COVID-19 Diaries: Good Days. Bad Days.

clouds dark dramatic heaven
Photo by Adam Kontor on Pexels.com

Yesterday was a bad day. It also was a good day.

I started the day with excitement. I woke up brimming with ideas for book promotion. My brain was on overdrive, making lists, thinking of ways to promote the book. I logged into work and diligently prepared for a presentation in the afternoon. I had the children all signed in and doing their work. Life was good.

I stepped out when I got a break in between meetings. Two of the three children were chugging along. The third, watching a video on her school iPad that had nothing to do with school work. I bristled, ordered her to get started, and marched off intent on getting lunch ready. I circled back a few minutes later and saw her staring into space seemingly.

I snatched her iPad and what she had written on there had me crashing from the pedestal I had put myself on. I take pride in my role as a mother. I anticipate needs. I feed them when I am hungry. I insist on routines. I am the mother who enforces bedtime rules. I do everything “I,” think they need as a child. Good food, proper sleep, regular sunshine and of course school work. I carve time from my day giving up on my other guilty pleasures like reading or writing so they have a fighting chance at finishing their work.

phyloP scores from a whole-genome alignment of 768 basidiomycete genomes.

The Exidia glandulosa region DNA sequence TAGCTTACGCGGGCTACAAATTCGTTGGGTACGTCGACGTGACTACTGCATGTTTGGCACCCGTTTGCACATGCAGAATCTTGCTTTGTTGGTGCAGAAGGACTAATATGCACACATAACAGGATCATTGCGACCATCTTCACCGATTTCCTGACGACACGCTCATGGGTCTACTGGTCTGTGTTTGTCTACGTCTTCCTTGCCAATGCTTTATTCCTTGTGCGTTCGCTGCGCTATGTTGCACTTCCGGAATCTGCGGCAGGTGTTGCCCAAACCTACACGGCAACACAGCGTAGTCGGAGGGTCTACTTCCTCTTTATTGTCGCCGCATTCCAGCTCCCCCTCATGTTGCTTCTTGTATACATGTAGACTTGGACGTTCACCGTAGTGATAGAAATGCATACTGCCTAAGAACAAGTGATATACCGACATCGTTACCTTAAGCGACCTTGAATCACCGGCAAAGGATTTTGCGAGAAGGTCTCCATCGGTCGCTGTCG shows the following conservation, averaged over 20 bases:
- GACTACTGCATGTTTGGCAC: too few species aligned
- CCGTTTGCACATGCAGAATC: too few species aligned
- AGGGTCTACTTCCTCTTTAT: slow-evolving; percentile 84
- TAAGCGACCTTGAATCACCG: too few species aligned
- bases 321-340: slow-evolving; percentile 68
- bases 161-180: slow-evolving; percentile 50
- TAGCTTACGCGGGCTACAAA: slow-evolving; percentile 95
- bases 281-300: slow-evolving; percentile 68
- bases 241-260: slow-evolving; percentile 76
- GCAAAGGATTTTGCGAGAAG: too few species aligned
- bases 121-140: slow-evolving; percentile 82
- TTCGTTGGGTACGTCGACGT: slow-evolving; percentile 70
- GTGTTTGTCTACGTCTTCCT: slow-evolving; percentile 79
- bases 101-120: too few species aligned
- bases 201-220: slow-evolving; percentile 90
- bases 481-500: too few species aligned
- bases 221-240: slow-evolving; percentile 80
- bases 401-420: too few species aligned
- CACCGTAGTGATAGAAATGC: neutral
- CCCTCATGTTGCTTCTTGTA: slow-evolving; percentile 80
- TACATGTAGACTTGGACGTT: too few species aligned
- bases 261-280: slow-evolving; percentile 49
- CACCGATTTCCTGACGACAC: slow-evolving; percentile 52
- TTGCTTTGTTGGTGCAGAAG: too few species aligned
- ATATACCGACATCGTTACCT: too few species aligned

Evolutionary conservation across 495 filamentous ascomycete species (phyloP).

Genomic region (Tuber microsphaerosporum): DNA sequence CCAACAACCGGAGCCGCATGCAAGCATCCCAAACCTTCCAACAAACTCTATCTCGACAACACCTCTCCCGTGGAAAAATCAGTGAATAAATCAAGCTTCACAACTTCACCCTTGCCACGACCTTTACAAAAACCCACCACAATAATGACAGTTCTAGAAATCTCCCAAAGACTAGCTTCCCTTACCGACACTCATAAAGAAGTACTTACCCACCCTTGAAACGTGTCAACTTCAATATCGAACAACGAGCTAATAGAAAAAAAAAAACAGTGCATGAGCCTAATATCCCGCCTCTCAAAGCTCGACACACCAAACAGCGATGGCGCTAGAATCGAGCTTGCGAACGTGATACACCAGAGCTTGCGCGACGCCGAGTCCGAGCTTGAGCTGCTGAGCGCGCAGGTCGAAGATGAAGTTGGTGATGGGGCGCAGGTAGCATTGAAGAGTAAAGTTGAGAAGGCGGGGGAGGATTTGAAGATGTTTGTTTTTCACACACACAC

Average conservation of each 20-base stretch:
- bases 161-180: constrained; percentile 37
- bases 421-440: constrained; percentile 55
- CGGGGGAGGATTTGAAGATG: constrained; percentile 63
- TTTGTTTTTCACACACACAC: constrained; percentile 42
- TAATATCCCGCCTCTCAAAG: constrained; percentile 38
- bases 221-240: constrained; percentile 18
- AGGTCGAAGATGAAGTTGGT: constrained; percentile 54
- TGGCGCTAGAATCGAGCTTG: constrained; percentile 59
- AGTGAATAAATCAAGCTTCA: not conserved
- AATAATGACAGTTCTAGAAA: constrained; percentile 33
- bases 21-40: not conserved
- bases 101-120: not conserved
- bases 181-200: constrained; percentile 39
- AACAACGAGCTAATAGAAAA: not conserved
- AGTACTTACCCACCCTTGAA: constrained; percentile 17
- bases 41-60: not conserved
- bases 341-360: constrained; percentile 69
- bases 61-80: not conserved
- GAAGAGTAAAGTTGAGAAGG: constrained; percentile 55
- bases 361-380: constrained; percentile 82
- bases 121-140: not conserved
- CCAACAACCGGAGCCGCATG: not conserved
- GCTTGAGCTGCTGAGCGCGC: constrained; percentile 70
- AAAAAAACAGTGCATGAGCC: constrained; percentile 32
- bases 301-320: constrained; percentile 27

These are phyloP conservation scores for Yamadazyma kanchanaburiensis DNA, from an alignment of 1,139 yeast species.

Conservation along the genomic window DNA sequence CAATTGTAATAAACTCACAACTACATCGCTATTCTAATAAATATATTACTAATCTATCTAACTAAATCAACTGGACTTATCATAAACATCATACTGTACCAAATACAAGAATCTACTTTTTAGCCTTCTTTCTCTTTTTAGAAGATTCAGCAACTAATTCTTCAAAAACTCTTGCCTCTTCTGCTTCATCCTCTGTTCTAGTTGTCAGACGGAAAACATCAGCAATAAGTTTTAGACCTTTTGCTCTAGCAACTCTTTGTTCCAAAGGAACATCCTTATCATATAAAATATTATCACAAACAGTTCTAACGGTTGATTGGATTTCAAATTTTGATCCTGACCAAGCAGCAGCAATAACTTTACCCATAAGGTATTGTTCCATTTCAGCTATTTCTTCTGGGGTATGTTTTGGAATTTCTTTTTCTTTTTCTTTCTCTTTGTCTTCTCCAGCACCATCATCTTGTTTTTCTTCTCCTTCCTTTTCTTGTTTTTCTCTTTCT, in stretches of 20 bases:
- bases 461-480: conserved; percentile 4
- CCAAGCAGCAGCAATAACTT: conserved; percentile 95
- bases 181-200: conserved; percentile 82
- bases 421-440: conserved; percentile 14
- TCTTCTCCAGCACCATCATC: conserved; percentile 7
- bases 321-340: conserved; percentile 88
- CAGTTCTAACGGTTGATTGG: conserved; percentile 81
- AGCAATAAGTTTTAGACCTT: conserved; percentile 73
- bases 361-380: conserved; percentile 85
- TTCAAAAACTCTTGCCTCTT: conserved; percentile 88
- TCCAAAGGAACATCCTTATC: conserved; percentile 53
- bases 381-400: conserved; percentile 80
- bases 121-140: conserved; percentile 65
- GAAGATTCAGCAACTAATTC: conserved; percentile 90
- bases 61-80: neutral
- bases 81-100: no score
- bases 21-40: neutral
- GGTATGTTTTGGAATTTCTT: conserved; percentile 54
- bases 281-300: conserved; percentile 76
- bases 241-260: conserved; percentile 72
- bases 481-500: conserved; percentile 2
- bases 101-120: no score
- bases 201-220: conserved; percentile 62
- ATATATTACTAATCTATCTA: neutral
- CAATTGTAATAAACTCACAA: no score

I handed her iPad back to her wordlessly, ate food with nary a word and retired to my room to cry fat, heavy tears. The kind that makes you heave and make primal sounds. I had a good cry, washed my face and stepped back into my routine. The day went past. One misstep became a domino. Words grated. Nerves frayed. We all snapped at each other. Bedtime, when it came, was a blessed relief.

This morning, I woke feeling better. I hugged my child. I was determined to put yesterday behind, to march forth knowing pedestals are fragile things. The feelings of being inadequate linger. They threaten to cloud my eyes and my judgement. I walk on eggshells. I remind myself to keep my mouth shut when words are not required.

When an email comes in bearing good tidings or a friend pings genuinely happy for me, I hug myself. I tell myself to savor the good because the dark cloud is just out of sight, ready to rain on my parade.

There are good days and bad days. Sometimes, they fall on the same day.

Laksh

Author. Parent.

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